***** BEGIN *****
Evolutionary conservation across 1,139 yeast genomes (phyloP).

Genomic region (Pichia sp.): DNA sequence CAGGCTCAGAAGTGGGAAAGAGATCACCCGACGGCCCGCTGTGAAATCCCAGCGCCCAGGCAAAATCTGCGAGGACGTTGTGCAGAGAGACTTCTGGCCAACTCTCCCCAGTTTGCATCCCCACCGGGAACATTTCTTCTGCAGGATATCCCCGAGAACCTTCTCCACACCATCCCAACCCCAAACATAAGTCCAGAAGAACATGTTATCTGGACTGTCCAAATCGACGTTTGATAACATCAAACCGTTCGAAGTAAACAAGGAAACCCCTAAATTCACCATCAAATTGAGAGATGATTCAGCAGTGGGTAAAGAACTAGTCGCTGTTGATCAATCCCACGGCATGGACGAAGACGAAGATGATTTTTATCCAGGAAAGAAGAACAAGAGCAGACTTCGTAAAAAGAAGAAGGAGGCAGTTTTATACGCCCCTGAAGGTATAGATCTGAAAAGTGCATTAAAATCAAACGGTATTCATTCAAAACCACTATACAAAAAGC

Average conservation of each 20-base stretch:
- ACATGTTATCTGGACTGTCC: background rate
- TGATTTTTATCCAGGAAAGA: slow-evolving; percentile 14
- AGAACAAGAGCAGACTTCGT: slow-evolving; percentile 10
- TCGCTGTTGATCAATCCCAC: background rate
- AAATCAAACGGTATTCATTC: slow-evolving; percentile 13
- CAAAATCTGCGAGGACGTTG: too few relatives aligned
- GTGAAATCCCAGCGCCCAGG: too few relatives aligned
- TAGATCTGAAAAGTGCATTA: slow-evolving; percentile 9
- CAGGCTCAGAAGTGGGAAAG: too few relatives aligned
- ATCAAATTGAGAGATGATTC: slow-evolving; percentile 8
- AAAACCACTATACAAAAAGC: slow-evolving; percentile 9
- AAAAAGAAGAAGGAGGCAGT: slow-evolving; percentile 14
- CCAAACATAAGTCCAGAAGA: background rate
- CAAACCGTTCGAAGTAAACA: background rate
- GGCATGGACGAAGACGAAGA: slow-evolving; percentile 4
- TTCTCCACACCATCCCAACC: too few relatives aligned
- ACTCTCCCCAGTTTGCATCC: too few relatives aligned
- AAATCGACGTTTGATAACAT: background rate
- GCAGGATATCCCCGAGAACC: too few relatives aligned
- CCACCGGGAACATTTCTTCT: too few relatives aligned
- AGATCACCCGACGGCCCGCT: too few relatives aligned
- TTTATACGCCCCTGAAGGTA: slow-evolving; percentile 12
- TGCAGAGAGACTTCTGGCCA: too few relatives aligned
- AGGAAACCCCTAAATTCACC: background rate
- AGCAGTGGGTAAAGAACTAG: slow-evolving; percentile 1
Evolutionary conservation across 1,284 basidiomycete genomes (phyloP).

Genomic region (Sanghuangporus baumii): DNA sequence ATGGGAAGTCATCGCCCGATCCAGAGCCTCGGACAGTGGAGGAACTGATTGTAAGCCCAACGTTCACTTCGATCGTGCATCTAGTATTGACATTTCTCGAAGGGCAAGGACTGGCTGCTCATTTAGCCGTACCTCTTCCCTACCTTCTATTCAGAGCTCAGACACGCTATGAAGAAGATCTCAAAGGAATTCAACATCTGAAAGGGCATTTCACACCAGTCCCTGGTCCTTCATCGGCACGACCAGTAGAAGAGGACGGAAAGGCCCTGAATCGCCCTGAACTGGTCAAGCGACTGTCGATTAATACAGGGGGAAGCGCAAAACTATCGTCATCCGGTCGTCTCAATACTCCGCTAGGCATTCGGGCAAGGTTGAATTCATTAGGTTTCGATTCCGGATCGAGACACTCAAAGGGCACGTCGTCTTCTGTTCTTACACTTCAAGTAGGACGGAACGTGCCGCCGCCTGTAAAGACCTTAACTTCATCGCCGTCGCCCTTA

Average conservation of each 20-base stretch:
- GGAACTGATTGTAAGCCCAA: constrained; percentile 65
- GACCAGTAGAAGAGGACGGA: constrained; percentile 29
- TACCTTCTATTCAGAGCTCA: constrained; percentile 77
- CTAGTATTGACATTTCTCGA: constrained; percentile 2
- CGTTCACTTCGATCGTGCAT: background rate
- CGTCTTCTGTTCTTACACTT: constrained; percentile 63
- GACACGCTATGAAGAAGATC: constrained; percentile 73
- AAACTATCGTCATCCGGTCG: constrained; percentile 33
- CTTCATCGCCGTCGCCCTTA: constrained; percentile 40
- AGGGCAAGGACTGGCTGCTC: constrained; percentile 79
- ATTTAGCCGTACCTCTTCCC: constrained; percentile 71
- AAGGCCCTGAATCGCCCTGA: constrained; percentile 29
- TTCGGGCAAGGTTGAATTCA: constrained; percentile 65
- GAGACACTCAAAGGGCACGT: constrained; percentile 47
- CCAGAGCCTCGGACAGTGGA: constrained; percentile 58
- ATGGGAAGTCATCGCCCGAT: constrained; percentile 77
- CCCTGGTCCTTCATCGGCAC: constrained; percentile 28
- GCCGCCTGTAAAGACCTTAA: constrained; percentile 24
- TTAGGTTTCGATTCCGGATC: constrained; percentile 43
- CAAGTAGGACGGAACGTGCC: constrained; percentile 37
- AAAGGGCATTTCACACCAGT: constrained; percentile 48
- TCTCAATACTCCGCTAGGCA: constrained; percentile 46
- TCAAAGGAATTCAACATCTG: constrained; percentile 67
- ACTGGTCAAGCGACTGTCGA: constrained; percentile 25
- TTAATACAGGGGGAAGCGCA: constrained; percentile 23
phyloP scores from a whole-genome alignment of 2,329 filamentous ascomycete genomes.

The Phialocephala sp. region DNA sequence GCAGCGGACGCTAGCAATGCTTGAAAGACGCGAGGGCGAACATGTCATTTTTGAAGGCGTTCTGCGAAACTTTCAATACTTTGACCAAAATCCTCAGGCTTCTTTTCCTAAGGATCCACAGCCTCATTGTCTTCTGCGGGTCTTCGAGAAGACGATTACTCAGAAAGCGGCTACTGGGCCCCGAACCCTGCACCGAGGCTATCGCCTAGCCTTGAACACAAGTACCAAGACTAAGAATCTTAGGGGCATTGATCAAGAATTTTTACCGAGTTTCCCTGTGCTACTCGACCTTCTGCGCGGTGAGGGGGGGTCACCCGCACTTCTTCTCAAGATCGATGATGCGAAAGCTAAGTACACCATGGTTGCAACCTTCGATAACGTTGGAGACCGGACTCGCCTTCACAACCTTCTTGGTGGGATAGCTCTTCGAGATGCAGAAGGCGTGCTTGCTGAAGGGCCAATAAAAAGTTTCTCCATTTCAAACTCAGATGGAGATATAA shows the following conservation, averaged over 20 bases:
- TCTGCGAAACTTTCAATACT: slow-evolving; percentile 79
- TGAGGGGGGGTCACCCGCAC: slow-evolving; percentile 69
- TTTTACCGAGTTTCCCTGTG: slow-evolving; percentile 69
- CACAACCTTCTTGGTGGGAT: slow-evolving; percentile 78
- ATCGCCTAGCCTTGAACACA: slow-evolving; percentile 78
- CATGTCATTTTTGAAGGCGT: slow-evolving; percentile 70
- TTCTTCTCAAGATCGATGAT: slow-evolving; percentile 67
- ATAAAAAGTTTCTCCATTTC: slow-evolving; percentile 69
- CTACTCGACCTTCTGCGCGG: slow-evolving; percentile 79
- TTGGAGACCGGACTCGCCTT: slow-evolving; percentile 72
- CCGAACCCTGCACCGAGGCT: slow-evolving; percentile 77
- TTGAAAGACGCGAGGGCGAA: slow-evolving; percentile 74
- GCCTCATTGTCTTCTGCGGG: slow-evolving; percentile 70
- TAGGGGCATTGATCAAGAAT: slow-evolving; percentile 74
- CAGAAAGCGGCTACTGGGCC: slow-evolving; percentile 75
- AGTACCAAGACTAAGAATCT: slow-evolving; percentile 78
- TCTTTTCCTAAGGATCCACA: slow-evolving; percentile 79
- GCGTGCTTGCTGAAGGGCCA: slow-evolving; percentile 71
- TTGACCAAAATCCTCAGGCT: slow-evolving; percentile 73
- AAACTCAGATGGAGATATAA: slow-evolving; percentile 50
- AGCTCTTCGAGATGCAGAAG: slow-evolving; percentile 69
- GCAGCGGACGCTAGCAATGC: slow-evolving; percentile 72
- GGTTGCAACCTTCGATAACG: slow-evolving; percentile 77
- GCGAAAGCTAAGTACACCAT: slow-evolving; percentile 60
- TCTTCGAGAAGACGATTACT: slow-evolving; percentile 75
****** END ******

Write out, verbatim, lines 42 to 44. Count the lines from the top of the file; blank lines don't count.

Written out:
- ATTTAGCCGTACCTCTTCCC: constrained; percentile 71
- AAGGCCCTGAATCGCCCTGA: constrained; percentile 29
- TTCGGGCAAGGTTGAATTCA: constrained; percentile 65